because I have sinned against him; the best of men sin; sin is the cause and reason of all affliction and distress, whether temporal or spiritual. The consideration of this tends to make and keep good men humble, and quietly submit to the chastising rod of their heavenly father, which they see it is right and proper should be used; and as knowing that they are chastised and afflicted less than their iniquities deserve; and that it is all for their good; a sense of sin stops their mouths, that they have nothing to say against God. The word here used sometimes signifies the offering an expiatory sacrifice for sin to God; and Gussetius (c) thinks this is the meaning of it here; and observes, that with the oblation of a contrite heart, and works of charity, the satisfaction of Christ is to be pleaded, and in our way to be offered up to God the Judge, through faith flying to it; whereby the mind is disposed to bear correction patiently, in hope that favour will quickly shine forth in help and deliverance:
until he plead cause, and execute judgment for me; Christ the mighty Redeemer, and powerful and prevalent Mediator, not only pleads the cause of his people with God his Father, and obtains all blessings of grace for them; but he also pleads their cause against their enemies, an ungodly people that strive with them, persecute and distress them; and will in his own time do them justice, and execute vengeance, his righteous judgments, on those that hate them, and rise up against them, as he will on all the antichristian party:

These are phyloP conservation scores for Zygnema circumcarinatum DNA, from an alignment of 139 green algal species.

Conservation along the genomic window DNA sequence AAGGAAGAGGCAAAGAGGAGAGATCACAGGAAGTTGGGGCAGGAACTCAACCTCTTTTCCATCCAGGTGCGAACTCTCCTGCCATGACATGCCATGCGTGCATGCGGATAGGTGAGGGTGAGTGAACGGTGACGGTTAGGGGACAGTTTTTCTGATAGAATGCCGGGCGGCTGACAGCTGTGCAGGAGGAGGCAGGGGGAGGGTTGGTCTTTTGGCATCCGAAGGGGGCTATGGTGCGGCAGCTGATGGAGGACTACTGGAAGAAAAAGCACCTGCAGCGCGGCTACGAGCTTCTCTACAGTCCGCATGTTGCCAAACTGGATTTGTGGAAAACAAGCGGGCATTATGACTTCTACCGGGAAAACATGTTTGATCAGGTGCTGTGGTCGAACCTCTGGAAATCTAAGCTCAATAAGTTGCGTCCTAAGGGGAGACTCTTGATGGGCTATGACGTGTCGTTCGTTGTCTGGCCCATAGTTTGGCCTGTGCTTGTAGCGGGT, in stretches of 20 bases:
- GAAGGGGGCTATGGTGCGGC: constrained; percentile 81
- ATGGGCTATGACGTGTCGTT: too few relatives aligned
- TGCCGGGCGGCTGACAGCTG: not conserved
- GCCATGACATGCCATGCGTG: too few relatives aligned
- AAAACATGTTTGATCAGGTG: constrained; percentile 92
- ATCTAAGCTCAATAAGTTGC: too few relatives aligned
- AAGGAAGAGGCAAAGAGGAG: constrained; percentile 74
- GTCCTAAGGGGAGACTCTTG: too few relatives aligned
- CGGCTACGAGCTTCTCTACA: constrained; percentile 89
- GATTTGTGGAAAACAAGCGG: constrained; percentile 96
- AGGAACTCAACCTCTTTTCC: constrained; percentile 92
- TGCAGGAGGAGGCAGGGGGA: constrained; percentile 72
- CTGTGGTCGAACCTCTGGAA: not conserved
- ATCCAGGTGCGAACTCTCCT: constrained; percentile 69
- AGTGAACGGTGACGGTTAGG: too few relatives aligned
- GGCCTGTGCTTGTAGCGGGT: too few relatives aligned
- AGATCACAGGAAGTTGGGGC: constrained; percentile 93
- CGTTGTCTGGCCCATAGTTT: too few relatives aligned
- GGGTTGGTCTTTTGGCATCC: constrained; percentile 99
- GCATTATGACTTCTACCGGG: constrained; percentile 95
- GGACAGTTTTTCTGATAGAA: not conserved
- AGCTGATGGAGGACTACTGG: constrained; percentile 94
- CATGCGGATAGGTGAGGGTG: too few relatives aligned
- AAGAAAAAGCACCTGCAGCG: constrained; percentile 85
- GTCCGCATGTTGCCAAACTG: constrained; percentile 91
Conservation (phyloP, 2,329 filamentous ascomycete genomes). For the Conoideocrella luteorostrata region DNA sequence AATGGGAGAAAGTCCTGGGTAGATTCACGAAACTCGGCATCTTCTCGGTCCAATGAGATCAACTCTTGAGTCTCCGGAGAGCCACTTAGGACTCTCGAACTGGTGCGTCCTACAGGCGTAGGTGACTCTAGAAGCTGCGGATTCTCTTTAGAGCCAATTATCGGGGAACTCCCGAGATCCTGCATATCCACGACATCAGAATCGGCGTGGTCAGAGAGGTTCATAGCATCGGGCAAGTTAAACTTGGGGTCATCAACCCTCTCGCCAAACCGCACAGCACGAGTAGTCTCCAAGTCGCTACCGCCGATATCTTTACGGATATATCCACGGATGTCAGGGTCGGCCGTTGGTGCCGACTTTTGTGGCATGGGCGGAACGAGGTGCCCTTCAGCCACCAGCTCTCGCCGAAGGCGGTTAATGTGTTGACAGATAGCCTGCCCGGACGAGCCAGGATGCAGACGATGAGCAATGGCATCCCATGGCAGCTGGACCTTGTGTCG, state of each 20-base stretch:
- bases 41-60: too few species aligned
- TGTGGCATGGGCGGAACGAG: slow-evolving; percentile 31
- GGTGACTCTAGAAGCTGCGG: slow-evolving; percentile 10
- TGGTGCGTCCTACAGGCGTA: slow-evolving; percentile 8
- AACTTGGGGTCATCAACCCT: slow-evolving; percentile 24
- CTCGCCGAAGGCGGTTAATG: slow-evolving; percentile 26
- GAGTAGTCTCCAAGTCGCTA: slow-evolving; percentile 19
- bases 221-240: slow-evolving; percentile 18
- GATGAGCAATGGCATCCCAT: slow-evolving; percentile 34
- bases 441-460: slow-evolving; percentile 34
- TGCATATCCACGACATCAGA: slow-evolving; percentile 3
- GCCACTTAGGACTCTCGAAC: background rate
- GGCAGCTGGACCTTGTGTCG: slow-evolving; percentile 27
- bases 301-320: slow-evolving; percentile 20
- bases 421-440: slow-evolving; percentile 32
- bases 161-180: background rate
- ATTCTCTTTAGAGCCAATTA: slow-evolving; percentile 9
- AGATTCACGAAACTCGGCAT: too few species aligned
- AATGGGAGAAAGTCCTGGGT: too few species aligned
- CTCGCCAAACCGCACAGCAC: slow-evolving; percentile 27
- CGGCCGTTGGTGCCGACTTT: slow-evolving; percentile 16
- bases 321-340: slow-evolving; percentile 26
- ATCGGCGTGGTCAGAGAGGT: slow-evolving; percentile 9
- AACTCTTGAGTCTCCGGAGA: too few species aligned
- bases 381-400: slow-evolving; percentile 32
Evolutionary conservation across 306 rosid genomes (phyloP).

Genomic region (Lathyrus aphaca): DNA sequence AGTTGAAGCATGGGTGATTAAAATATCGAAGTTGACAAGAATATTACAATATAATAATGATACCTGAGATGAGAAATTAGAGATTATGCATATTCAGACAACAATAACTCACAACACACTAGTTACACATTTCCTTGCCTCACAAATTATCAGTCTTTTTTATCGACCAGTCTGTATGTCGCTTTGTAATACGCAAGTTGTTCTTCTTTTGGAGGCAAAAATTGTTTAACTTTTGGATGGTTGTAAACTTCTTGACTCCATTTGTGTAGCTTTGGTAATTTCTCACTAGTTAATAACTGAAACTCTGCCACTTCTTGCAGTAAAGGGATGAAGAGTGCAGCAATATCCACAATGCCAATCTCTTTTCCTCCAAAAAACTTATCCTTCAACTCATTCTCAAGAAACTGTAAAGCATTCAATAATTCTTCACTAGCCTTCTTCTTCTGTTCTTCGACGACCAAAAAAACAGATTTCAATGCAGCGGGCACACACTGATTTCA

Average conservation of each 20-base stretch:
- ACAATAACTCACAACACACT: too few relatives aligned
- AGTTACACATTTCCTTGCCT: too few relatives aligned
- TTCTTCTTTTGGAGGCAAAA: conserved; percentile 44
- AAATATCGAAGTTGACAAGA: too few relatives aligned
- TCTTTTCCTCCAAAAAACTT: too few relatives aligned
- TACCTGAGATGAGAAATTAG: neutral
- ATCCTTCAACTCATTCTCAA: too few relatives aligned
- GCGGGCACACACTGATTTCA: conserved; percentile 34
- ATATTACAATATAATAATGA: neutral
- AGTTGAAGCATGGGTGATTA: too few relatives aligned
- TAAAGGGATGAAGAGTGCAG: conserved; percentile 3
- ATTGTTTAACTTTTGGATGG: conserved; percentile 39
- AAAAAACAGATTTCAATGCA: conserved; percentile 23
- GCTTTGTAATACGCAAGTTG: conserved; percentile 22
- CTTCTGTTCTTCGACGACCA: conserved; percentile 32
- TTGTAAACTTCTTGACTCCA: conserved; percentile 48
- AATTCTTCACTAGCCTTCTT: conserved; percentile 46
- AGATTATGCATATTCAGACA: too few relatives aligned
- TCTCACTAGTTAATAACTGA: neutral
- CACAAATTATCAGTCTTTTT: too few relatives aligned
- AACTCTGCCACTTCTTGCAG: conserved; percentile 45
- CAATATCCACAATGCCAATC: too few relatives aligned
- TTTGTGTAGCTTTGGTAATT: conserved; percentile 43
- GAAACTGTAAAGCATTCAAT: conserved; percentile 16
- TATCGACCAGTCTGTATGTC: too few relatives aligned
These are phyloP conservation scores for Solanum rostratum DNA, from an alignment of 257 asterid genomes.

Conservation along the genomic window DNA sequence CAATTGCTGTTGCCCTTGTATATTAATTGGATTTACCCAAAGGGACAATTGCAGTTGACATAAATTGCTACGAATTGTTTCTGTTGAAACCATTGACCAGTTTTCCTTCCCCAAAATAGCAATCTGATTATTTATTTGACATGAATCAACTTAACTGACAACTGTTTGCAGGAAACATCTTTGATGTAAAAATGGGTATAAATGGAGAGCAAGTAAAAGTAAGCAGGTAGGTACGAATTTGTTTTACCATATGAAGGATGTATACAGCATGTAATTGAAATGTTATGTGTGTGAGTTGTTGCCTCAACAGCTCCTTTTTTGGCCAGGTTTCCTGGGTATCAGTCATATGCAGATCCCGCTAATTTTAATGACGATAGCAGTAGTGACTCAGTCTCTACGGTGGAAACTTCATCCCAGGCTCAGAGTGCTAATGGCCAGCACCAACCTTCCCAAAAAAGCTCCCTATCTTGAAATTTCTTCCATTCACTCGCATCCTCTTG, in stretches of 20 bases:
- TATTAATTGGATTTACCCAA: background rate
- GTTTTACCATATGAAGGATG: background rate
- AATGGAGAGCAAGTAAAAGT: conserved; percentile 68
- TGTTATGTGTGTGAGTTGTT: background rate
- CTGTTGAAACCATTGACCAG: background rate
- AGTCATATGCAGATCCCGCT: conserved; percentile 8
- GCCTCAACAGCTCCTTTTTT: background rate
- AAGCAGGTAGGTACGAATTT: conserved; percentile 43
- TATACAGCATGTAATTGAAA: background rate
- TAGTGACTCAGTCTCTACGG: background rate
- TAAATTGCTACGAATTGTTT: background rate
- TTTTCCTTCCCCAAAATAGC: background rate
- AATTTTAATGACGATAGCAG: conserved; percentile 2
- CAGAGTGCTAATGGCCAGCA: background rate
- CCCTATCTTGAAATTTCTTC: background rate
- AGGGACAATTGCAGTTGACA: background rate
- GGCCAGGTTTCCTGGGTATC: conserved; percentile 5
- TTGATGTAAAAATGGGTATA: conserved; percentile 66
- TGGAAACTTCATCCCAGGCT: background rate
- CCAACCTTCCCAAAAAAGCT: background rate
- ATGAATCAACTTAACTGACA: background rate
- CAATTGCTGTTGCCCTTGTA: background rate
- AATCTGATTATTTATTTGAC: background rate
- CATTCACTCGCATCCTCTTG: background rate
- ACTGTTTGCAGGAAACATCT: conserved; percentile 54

he will bring me forth to the light; like a person taken out of prison, or out of a dungeon, to behold and enjoy the light of the sun and day. The sense is, that he will openly espouse the cause of his church, and give her honour and glory publicly before men; bring forth her righteousness as the light, and her judgment as the noon day; and make her innocence appear as clear as the day, and bring her at last to the light of glory; see Psalm 37:6;
and I shall behold his righteousness: the equity of his proceedings with his people, in chastising and afflicting them, that they are all right and good; his justice in punishing their enemies, and executing judgment on them; his goodness and beneficence to the saints, all his ways being mercy and truth; his faithfulness in the fulfilment of his promises; and the righteousness of Christ, which justifies them before God, renders them acceptable to him, will answer for them in a time to come, and introduce them into his everlasting kingdom and glory.I will bear the indignation of the LORD, because I have sinned against him, until he plead my cause, and execute judgment for me: he will bring me forth to the light, and I shall behold his righteousness.
EXEGETICAL (ORIGINAL LANGUAGES)9. I will bear the indignation …] The speaker is sure that Jehovah is still his God; consequently in wrath He will still remember mercy, and will, in His own good time, remove the rod.